Sunday, May 24, 2020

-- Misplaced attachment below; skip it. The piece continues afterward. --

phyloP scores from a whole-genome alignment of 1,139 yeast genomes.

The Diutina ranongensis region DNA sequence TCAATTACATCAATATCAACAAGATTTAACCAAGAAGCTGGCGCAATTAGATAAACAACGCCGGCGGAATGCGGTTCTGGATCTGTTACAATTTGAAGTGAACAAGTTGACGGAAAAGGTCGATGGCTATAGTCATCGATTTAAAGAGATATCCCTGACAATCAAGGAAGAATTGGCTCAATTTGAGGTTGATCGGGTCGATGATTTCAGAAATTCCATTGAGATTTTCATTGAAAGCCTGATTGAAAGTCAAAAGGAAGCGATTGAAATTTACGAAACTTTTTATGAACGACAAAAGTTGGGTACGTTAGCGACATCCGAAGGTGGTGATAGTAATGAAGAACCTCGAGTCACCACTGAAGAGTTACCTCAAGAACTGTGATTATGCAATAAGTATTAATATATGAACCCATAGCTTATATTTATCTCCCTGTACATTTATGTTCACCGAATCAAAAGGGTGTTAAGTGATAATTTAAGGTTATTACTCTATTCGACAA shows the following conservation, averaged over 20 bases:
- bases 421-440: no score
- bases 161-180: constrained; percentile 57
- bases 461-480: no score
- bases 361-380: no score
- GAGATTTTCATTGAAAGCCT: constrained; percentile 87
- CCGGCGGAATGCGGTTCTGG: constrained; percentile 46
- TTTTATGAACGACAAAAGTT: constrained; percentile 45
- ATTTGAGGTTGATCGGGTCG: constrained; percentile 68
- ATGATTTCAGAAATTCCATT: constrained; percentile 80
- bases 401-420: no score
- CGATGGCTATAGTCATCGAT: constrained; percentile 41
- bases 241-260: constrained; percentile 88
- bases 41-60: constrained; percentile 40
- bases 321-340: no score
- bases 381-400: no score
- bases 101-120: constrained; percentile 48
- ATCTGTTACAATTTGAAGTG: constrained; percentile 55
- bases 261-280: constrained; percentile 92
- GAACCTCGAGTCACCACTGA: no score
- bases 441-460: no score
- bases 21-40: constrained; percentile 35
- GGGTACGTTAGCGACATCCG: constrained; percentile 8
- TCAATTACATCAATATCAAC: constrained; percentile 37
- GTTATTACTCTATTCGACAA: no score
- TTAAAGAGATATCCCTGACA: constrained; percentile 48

Home by Toni Morrison - 1100 Words